[0028]FIG. 5A is an anterior view of an alternative embodiment of the present invention;
  • [0029]
    [0029]FIG. 5B is a lateral view of the embodiment of the invention drawn in FIG. 5A;
  • [0030]
    [0030]FIG. 6 is a lateral view of the handles of the distraction and compression instruments;
  • [0031]
    [0031]FIG. 7 is a partial sagittal cross-section of the spine and an alternative embodiment of the instrument;
  • [0032]
    [0032]FIG. 8A is a lateral view of an alternative embodiment of the invention;
  • [0033]
    [0033]FIG. 8B is an anterior view of the spine and a cross section of the distraction component drawn in FIG. 8A;
  • [0034]
    [0034]FIG. 8C is an anterior view of the spine and the embodiment of the invention drawn in FIG. 8B;
  • [0035]
    [0035]FIG. 9A is a view of the end of the handle of a surgical instrument of an alternative embodiment of the present invention;
  • [0036]
    [0036]FIG. 9B is a view of the end of the handle of a surgical instrument with an alternative embodiment of the level drawn in FIG. 9A;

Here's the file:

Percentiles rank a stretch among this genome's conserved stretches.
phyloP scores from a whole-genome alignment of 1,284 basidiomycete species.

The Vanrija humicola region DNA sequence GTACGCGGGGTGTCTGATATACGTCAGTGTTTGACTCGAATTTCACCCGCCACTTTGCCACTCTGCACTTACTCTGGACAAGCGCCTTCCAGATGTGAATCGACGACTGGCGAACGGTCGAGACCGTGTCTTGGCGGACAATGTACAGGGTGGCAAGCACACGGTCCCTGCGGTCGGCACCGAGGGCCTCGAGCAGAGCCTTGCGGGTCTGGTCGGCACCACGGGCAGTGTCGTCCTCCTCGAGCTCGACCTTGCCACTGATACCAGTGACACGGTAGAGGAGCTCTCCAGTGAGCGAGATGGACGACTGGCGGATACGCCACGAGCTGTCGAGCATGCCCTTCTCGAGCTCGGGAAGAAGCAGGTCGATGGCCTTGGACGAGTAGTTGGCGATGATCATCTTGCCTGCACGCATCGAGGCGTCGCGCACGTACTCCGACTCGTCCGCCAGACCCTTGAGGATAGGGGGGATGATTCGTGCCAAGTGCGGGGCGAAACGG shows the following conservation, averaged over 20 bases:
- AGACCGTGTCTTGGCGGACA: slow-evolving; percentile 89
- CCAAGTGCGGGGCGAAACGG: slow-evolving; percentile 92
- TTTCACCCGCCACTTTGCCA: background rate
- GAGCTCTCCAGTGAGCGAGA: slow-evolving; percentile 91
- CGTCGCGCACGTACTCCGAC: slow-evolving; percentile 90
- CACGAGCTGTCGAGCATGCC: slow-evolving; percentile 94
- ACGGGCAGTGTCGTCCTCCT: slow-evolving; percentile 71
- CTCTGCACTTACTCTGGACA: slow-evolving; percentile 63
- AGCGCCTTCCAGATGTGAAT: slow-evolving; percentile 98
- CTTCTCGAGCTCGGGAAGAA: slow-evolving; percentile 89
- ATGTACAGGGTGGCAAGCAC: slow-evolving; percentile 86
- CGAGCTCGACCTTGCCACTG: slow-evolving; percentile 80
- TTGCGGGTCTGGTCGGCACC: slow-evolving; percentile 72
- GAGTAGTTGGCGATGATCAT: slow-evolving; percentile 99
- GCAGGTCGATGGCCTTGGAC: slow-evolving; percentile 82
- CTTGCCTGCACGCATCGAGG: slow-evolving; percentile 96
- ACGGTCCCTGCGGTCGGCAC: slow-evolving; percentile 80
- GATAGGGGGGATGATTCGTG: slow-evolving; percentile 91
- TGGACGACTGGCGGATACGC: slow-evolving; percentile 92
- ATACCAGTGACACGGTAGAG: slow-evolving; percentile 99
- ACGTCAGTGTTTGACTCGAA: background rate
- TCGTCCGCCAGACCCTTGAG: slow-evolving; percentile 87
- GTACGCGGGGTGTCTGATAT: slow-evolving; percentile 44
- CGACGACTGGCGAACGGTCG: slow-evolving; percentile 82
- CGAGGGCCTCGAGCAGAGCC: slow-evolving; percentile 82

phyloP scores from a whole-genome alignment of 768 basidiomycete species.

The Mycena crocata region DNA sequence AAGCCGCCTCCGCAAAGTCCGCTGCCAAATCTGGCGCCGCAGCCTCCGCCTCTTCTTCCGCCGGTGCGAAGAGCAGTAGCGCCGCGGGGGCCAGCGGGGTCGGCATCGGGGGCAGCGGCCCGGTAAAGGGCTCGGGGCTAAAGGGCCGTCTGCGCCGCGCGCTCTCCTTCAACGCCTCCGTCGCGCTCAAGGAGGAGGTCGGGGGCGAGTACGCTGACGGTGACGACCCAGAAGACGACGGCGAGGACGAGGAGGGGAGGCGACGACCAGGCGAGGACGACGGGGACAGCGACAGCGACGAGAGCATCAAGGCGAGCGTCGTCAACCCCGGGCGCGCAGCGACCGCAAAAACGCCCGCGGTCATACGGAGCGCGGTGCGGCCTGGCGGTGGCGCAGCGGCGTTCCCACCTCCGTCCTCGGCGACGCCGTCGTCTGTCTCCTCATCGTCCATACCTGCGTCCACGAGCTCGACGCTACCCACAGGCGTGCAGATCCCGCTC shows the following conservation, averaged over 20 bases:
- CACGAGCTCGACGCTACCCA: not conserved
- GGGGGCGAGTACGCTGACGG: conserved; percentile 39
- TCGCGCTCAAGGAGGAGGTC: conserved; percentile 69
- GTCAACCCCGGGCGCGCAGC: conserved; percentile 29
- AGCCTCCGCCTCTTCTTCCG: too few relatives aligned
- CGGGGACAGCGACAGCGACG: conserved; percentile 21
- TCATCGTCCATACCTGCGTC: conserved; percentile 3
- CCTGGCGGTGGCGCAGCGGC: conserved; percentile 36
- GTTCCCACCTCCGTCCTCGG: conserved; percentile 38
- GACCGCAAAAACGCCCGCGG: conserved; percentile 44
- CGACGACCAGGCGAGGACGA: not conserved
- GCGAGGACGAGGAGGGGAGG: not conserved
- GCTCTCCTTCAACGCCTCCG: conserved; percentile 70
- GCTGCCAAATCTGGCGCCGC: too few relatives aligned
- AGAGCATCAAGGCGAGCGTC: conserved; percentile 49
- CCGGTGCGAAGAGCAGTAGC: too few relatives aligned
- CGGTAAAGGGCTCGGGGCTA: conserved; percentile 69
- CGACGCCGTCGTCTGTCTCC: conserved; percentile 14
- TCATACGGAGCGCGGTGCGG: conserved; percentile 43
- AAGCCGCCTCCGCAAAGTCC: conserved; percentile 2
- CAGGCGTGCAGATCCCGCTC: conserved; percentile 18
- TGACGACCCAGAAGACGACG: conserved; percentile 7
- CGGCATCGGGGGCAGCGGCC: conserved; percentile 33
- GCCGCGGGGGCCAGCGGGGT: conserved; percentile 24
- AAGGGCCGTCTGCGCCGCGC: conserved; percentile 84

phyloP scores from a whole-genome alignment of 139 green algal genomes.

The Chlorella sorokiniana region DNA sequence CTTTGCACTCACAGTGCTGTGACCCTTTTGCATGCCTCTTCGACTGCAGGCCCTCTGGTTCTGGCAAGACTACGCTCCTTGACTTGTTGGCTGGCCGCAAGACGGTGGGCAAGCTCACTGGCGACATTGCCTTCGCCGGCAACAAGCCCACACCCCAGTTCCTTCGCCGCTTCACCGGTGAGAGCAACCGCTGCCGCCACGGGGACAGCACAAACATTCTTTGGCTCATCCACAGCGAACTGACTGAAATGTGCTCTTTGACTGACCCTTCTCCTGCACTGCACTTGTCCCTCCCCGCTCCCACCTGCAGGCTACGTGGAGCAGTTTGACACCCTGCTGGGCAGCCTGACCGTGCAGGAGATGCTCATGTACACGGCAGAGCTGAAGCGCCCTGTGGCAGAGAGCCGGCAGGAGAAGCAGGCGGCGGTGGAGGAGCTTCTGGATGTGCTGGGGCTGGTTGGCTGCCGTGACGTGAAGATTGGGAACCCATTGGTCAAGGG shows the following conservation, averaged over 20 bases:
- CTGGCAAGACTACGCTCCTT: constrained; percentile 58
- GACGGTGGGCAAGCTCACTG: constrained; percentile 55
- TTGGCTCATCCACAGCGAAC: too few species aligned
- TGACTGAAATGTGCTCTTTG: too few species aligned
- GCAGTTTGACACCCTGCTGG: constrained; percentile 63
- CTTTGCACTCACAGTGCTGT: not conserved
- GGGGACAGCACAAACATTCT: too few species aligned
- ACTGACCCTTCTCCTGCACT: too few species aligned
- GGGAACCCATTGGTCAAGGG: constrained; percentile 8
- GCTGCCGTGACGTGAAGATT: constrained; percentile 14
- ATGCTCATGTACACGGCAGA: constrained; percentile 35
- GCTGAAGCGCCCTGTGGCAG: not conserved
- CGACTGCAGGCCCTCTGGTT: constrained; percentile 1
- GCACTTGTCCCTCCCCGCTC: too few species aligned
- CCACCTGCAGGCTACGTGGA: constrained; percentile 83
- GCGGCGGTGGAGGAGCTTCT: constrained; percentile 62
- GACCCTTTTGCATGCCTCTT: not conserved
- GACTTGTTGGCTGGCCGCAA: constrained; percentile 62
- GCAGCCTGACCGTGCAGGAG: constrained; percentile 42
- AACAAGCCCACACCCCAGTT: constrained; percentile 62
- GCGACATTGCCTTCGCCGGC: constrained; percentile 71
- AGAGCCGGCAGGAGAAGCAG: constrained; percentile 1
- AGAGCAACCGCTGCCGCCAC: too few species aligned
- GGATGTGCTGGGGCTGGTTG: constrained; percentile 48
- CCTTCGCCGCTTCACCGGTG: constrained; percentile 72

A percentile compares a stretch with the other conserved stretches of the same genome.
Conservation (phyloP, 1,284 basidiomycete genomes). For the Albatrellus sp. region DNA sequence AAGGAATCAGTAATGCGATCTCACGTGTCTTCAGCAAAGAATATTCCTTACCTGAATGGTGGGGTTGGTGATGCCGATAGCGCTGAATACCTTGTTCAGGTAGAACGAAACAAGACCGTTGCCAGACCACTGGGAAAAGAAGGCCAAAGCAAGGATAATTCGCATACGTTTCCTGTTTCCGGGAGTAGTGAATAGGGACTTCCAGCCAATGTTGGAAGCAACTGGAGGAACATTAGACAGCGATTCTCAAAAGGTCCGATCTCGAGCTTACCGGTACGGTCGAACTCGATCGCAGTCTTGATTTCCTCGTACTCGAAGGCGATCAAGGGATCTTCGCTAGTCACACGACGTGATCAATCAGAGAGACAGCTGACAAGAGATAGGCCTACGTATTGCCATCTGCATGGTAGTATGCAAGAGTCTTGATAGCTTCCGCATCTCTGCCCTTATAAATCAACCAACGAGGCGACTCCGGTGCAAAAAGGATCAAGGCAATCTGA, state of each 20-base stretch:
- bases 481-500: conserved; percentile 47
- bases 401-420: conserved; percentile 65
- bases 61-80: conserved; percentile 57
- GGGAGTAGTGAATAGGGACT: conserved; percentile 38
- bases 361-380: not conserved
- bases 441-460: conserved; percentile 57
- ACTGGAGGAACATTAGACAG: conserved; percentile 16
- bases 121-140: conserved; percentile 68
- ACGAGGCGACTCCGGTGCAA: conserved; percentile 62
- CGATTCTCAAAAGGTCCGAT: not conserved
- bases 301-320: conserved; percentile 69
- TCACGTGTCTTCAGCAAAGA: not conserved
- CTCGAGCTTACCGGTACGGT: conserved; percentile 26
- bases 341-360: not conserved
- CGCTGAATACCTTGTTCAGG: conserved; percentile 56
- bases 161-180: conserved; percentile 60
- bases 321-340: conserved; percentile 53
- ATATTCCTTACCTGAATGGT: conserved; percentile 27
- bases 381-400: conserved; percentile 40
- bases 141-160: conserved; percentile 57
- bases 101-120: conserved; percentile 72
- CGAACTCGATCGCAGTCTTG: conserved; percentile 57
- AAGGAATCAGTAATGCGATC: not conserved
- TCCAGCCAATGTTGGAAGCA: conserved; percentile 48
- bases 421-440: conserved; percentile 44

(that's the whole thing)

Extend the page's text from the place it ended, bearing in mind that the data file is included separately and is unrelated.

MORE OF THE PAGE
• [0037]
    [0037]FIG. 9C is an oblique view of a surgical instrument and the embodiment of the level drawn in FIG. 9A;
  • [0038]
    [0038]FIG. 9D is an axial cross section of the body, a disc, an ADR, an OR table, and the instrument drawn in FIG. 9A;
  • [0039]
    [0039]FIG. 9E is a lateral view of an alternative embodiment of the invention device drawn in FIG. 9C;
  • [0040]
    [0040]FIG. 9F is a lateral view of the embodiment of the device drawn in FIG. 9E;
  • [0041]
    [0041]FIG. 10A is a coronal cross-section of a novel ADR;
  • [0042]
    [0042]FIG. 10B is a sagittal cross-section of the ADR drawn in FIG. 10A;
  • [0043]
    [0043]FIG. 11A is an exploded anterior view of an alternative embodiment of the ADR drawn in FIG. 10A;
  • [0044]
    [0044]FIG. 11B is a sagittal cross section of the embodiment of the invention drawn in FIG. 11A;